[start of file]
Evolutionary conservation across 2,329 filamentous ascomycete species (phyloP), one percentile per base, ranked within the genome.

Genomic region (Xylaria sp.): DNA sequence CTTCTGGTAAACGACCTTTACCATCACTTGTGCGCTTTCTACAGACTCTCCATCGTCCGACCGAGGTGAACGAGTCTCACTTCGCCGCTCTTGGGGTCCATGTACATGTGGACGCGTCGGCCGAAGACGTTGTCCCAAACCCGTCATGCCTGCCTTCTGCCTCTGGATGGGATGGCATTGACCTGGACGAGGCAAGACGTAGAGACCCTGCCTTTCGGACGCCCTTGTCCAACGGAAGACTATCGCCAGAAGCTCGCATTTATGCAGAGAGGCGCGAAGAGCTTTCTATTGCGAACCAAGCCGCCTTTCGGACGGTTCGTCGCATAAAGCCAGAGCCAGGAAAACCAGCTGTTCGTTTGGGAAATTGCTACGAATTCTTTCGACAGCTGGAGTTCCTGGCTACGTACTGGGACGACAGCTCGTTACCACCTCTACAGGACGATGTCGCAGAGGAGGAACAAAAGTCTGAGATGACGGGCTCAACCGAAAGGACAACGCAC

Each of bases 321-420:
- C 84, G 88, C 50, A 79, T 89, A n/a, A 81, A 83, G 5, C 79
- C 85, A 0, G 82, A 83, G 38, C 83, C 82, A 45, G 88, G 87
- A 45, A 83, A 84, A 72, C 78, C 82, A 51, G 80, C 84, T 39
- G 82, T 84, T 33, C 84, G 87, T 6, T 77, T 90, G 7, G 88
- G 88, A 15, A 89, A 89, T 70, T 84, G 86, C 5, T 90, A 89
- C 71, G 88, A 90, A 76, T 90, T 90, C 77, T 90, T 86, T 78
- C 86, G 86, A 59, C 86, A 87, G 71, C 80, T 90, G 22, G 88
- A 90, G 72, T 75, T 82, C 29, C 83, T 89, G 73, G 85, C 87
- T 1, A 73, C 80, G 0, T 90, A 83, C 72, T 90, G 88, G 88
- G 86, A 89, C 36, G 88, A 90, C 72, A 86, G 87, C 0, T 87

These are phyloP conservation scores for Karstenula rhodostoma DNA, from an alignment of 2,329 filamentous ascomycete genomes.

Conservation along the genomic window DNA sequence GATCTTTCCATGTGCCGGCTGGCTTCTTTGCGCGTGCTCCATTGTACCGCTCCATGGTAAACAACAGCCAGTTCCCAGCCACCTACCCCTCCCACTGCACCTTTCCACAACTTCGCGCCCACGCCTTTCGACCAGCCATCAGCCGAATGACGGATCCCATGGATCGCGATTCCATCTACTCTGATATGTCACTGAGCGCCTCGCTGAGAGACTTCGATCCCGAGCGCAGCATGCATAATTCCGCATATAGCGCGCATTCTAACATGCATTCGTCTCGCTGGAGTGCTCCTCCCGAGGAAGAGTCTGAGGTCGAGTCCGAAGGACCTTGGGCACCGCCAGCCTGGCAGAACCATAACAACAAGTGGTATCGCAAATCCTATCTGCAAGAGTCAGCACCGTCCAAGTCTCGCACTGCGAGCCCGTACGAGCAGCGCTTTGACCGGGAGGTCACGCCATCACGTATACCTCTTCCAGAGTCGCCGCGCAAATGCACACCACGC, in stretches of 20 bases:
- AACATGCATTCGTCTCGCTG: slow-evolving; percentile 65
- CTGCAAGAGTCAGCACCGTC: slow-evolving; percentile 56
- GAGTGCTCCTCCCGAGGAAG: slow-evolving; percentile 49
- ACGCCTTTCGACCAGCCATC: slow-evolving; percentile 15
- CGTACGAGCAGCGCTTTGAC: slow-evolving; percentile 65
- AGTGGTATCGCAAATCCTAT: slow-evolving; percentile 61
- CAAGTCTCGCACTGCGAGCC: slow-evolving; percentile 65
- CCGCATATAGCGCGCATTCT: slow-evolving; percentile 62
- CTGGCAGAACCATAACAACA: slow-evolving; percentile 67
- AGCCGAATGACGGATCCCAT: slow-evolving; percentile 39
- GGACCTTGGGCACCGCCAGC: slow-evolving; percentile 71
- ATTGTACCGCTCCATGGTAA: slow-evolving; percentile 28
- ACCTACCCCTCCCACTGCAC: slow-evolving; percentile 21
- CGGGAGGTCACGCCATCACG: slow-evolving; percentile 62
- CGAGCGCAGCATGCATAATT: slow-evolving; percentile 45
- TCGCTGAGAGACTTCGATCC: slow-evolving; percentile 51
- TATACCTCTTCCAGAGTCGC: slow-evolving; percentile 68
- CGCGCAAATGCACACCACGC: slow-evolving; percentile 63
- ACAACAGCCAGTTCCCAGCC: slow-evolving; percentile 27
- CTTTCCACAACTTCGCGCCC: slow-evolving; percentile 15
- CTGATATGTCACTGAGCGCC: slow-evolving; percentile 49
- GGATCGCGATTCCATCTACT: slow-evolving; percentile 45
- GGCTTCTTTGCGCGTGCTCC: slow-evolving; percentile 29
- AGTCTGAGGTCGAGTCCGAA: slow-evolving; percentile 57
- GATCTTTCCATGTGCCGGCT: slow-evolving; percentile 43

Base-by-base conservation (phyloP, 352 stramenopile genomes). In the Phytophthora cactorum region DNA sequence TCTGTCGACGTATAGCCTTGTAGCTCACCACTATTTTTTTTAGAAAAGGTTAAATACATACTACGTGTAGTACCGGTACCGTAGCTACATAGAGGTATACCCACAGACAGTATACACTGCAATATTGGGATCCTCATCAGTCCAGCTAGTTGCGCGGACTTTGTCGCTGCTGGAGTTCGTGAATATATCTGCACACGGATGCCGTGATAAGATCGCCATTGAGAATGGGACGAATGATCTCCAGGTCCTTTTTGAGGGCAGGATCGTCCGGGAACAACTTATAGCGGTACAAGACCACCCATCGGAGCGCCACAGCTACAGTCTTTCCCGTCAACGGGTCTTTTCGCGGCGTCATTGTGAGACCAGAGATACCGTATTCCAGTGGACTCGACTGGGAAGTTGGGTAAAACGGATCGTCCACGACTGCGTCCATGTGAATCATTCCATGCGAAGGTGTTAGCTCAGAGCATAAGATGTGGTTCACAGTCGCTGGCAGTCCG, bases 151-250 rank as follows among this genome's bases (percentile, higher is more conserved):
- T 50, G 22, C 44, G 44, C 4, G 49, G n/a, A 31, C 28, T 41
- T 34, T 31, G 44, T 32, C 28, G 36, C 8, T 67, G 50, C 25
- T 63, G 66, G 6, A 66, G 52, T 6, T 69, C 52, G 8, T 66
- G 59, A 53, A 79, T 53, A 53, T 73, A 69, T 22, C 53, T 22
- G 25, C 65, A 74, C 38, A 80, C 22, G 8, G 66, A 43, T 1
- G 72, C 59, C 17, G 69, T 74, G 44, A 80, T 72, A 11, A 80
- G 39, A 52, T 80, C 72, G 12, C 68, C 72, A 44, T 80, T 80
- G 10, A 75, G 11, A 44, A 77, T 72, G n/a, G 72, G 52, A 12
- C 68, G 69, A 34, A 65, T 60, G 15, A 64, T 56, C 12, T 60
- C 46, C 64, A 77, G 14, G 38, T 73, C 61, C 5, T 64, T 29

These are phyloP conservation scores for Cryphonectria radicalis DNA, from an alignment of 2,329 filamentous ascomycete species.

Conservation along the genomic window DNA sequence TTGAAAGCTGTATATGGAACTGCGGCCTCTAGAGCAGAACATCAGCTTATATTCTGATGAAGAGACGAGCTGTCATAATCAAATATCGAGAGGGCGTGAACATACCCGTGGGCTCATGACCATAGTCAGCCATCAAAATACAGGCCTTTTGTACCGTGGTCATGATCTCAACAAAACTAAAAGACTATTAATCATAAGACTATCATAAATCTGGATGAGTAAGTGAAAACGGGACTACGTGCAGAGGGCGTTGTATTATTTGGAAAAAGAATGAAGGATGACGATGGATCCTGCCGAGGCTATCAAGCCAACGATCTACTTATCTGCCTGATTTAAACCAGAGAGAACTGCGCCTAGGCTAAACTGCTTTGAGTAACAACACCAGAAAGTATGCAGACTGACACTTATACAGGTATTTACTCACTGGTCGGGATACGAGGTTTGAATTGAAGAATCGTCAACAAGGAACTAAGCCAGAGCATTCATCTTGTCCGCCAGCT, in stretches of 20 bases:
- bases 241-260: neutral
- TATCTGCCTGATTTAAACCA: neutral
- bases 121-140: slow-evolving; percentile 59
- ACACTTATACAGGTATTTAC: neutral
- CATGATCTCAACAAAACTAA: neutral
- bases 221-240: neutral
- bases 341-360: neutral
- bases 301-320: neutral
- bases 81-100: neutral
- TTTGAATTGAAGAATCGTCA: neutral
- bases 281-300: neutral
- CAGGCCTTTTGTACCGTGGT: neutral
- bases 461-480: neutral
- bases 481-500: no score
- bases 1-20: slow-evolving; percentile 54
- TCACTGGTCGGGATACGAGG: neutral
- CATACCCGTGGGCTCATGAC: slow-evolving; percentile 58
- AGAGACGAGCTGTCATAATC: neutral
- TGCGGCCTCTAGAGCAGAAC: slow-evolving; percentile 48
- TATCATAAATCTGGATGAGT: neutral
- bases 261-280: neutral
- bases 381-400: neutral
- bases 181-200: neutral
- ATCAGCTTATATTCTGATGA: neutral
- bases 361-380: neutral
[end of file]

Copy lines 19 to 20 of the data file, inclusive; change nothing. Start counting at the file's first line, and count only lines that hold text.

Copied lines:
- ACGCCTTTCGACCAGCCATC: slow-evolving; percentile 15
- CGTACGAGCAGCGCTTTGAC: slow-evolving; percentile 65